Corporate Governance Unravels at Gildan Activewear Amidst Shareholder Revolt - CorpGov
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Corporate Governance Unravels at Gildan Activewear Amidst Shareholder Revolt
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Corporate Governance Unravels at Gildan Activewear Amidst Shareholder Revolt

  • Gildan Activewear Inc. (TSX and NYSE: GIL), owner of American Apparel, fired Co-Founder and CEO Glenn Chamandy in shock to many shareholders
  • Long-only investment fund Browning West LP owns 5% of shares and wants CEO reinstated
  • Approximately 35% of shareholder base, a total of 9 investment funds, have publicly voiced desire to reinstate Mr. Chamandy
  • Browning West also nominated slate of 8 directors ahead of annual meeting, enough to secure majority control if victorious
  • Gildan hasn’t reinstated Mr. Chamandy and new CEO formally started Jan. 15, nearly a month ahead of original plan
  • Gildan says Mr. Chamandy has “no long-term strategy or vision” after Chairman just months earlier boasted of strong performance and growth opportunities
  • Profits have surged in recent years and analysts expect continued growth in 2024 and 2025
  • Gildan shareholders saw 9,779% total return between 1998 IPO and Mr. Chamandy’s last day, according to Bloomberg data
  • Gildan has resorted to several shareholder-unfriendly tactics to deflect criticism, likely racking up heavy advisory fees

By John Jannarone and Karen E. Roman

Gildan Activewear Inc. (TSX and NYSE: GIL), public since 1998, is one of Canada’s greatest success stories. Unfortunately, its board recently turned the narrative in a darker direction, potentially creating a poster child for failed corporate governance.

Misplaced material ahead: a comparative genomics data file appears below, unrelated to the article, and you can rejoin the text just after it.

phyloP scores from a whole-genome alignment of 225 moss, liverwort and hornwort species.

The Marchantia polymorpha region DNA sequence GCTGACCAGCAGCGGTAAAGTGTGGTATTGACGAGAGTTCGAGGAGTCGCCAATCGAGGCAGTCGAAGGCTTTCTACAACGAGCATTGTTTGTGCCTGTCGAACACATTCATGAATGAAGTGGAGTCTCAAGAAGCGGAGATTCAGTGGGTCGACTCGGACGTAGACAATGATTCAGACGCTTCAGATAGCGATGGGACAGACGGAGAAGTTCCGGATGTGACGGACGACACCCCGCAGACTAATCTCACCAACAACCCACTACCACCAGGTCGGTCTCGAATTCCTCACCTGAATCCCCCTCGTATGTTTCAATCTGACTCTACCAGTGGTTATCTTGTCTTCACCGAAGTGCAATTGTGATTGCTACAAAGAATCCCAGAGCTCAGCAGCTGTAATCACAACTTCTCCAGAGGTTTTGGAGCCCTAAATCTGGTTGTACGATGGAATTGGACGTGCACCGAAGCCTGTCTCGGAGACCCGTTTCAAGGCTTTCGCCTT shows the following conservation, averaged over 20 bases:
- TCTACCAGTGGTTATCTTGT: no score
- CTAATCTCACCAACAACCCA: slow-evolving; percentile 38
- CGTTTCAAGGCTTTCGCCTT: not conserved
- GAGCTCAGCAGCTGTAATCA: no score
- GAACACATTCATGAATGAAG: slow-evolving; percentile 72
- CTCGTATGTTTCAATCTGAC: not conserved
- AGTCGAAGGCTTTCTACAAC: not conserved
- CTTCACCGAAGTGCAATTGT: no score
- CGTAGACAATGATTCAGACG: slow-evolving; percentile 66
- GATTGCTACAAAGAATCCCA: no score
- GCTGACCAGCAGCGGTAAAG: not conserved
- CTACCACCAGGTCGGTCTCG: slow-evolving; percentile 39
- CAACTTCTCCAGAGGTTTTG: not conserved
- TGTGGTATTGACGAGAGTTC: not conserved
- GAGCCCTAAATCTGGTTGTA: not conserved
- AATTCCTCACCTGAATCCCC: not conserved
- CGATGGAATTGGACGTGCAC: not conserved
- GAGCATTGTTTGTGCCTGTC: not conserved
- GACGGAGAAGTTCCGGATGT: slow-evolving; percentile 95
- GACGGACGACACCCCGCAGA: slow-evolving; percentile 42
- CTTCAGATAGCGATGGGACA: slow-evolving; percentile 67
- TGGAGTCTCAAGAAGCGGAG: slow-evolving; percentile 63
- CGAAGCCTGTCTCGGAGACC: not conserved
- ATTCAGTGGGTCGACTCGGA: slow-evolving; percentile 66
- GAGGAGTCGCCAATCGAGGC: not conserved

Last December, Gildan shocked many shareholders after the board fired Co-Founder and CEO Glenn Chamandy, who started the company 40 years ago. Long-only investment fund Browning West LP, which has been an investor since 2017 without selling any shares and currently owns 5% of Gildan, issued a press release just a few days later criticizing the board’s actions. In coming weeks, another eight investors also said they support Mr. Chamandy’s return, with roughly 35% of the shareholder base making their positions on the matter known publicly.

Those other shareholders include Turtle Creek Asset Management, Jarislowsky Fraser Ltd, Cooke & Bieler LP, Pzena Investment Management, LLC, Janus Henderson, Cardinal Capital Management, Oakcliff Capital, along with Anson Funds Management/Anson Advisors Inc. CorpGov reached out individually to all nine investors, all of whom either declined to comment or didn’t reply. Gildan didn’t respond immediately to a request for comment.

After several weeks, Browning West named its own slate of eight directors who will be up for vote in May. If those directors were all to win, it would result in majority control of the board.

Advisors not involved in the situation say it’s extremely unusual to see such a high level of public shareholder dissatisfaction. That is especially true because the investors who oppose the CEO ouster are rarely if ever activist investors, so they typically wouldn’t make public statements at all. Indeed, the 35% figure likely doesn’t reflect the true amount of support because other investors may have hesitated to express their views. (To be clear, not all of the vocal investors have said explicitly they support Browning West’s slate, but it stands to reason many if not all of them would given their vocal opposition to the CEO ouster).